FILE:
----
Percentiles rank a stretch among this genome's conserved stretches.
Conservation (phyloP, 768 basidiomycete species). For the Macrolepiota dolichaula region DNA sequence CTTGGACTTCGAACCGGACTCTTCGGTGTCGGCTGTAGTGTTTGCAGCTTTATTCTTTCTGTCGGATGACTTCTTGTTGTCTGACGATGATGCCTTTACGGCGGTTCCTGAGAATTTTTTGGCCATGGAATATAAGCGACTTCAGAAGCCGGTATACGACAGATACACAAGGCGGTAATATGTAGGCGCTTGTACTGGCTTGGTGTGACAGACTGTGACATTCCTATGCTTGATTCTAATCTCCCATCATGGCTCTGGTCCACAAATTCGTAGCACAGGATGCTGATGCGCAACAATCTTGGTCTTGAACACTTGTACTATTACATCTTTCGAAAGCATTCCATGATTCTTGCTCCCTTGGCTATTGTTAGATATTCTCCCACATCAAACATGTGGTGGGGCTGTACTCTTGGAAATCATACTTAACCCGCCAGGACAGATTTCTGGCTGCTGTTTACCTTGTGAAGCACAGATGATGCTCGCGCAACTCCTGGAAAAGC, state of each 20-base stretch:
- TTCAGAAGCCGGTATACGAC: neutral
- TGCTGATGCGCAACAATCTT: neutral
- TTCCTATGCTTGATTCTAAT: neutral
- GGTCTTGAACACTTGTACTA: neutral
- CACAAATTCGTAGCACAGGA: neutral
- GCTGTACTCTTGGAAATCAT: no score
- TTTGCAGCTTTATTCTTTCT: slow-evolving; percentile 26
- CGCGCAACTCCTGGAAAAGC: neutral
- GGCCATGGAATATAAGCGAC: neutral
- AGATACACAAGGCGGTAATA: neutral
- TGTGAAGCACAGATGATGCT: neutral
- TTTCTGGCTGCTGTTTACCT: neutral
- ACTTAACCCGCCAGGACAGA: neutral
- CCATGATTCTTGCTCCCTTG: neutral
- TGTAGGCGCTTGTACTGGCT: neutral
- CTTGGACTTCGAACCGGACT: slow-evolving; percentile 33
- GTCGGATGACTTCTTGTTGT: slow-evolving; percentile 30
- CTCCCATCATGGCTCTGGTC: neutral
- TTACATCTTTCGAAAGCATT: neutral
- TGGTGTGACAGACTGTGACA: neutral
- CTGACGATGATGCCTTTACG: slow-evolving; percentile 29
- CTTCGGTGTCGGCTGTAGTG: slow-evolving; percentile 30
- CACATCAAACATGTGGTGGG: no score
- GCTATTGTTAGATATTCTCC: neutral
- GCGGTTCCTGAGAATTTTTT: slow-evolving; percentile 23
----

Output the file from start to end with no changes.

Percentiles rank a stretch among this genome's conserved stretches.
Conservation (phyloP, 768 basidiomycete species). For the Macrolepiota dolichaula region DNA sequence CTTGGACTTCGAACCGGACTCTTCGGTGTCGGCTGTAGTGTTTGCAGCTTTATTCTTTCTGTCGGATGACTTCTTGTTGTCTGACGATGATGCCTTTACGGCGGTTCCTGAGAATTTTTTGGCCATGGAATATAAGCGACTTCAGAAGCCGGTATACGACAGATACACAAGGCGGTAATATGTAGGCGCTTGTACTGGCTTGGTGTGACAGACTGTGACATTCCTATGCTTGATTCTAATCTCCCATCATGGCTCTGGTCCACAAATTCGTAGCACAGGATGCTGATGCGCAACAATCTTGGTCTTGAACACTTGTACTATTACATCTTTCGAAAGCATTCCATGATTCTTGCTCCCTTGGCTATTGTTAGATATTCTCCCACATCAAACATGTGGTGGGGCTGTACTCTTGGAAATCATACTTAACCCGCCAGGACAGATTTCTGGCTGCTGTTTACCTTGTGAAGCACAGATGATGCTCGCGCAACTCCTGGAAAAGC, state of each 20-base stretch:
- TTCAGAAGCCGGTATACGAC: neutral
- TGCTGATGCGCAACAATCTT: neutral
- TTCCTATGCTTGATTCTAAT: neutral
- GGTCTTGAACACTTGTACTA: neutral
- CACAAATTCGTAGCACAGGA: neutral
- GCTGTACTCTTGGAAATCAT: no score
- TTTGCAGCTTTATTCTTTCT: slow-evolving; percentile 26
- CGCGCAACTCCTGGAAAAGC: neutral
- GGCCATGGAATATAAGCGAC: neutral
- AGATACACAAGGCGGTAATA: neutral
- TGTGAAGCACAGATGATGCT: neutral
- TTTCTGGCTGCTGTTTACCT: neutral
- ACTTAACCCGCCAGGACAGA: neutral
- CCATGATTCTTGCTCCCTTG: neutral
- TGTAGGCGCTTGTACTGGCT: neutral
- CTTGGACTTCGAACCGGACT: slow-evolving; percentile 33
- GTCGGATGACTTCTTGTTGT: slow-evolving; percentile 30
- CTCCCATCATGGCTCTGGTC: neutral
- TTACATCTTTCGAAAGCATT: neutral
- TGGTGTGACAGACTGTGACA: neutral
- CTGACGATGATGCCTTTACG: slow-evolving; percentile 29
- CTTCGGTGTCGGCTGTAGTG: slow-evolving; percentile 30
- CACATCAAACATGTGGTGGG: no score
- GCTATTGTTAGATATTCTCC: neutral
- GCGGTTCCTGAGAATTTTTT: slow-evolving; percentile 23